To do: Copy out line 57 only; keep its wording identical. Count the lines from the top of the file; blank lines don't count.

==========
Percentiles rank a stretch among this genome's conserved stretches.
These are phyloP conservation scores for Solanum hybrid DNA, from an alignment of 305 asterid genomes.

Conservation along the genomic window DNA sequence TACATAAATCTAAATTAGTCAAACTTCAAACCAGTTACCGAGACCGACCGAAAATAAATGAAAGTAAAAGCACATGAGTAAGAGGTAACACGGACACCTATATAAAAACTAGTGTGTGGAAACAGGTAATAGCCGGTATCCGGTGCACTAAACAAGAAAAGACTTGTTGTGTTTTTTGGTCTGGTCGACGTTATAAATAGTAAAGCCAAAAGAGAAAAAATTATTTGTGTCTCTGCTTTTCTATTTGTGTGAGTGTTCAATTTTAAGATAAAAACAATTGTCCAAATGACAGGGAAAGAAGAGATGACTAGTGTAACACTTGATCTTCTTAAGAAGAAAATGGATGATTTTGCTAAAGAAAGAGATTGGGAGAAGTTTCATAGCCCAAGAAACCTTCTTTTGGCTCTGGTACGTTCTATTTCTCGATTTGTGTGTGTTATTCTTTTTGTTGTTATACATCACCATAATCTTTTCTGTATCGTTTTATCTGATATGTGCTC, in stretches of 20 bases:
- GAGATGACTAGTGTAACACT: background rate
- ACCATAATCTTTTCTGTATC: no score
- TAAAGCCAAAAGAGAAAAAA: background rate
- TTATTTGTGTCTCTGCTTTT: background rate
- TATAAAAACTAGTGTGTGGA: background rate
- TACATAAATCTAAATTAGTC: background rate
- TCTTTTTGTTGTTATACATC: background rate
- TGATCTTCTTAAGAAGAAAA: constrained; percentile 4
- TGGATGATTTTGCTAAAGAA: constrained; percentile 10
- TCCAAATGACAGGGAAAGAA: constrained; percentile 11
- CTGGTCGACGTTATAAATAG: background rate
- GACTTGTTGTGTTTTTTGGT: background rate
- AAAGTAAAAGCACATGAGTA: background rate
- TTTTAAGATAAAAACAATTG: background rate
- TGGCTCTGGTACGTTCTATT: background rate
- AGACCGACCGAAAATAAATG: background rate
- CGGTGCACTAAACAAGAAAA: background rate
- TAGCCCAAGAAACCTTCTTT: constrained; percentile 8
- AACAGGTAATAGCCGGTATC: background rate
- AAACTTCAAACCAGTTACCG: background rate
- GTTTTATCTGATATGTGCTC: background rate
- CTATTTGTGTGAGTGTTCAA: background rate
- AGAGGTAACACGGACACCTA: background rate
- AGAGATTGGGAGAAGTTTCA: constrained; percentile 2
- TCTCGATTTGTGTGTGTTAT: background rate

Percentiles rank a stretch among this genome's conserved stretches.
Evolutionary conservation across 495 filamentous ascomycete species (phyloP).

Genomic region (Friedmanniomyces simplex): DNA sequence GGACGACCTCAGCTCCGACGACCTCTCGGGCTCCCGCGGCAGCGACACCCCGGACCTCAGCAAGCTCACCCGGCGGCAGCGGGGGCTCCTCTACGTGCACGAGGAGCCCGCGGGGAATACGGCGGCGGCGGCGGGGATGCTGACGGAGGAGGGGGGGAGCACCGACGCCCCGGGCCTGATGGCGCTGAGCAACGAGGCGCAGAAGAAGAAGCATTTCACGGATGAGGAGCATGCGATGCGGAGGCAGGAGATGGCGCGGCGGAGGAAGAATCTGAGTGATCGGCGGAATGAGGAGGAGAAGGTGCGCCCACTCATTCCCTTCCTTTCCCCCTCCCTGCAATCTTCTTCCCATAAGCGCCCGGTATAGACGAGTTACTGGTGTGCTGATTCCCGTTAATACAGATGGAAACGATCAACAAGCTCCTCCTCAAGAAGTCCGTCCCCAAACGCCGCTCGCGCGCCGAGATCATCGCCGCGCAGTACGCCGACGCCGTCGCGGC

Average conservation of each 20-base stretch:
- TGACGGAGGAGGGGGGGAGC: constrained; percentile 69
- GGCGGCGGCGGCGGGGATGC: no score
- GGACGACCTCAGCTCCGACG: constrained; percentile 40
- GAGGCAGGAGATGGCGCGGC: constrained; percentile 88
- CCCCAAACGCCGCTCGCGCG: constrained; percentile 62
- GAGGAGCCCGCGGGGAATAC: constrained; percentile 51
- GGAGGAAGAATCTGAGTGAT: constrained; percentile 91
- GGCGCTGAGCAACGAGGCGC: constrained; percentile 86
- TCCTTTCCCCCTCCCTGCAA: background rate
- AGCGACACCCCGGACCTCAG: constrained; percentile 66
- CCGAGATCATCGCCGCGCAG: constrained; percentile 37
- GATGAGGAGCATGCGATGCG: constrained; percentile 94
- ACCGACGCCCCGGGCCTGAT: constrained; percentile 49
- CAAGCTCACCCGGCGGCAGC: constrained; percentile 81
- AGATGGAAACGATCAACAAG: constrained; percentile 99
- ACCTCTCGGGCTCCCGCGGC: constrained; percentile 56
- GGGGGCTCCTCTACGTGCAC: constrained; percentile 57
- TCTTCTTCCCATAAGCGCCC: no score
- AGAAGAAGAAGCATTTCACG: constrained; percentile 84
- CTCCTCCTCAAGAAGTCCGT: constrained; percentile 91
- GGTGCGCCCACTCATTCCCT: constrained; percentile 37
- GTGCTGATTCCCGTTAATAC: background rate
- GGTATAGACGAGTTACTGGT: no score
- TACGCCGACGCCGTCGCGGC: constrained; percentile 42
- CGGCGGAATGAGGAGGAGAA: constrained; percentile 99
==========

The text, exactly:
- CGGCGGAATGAGGAGGAGAA: constrained; percentile 99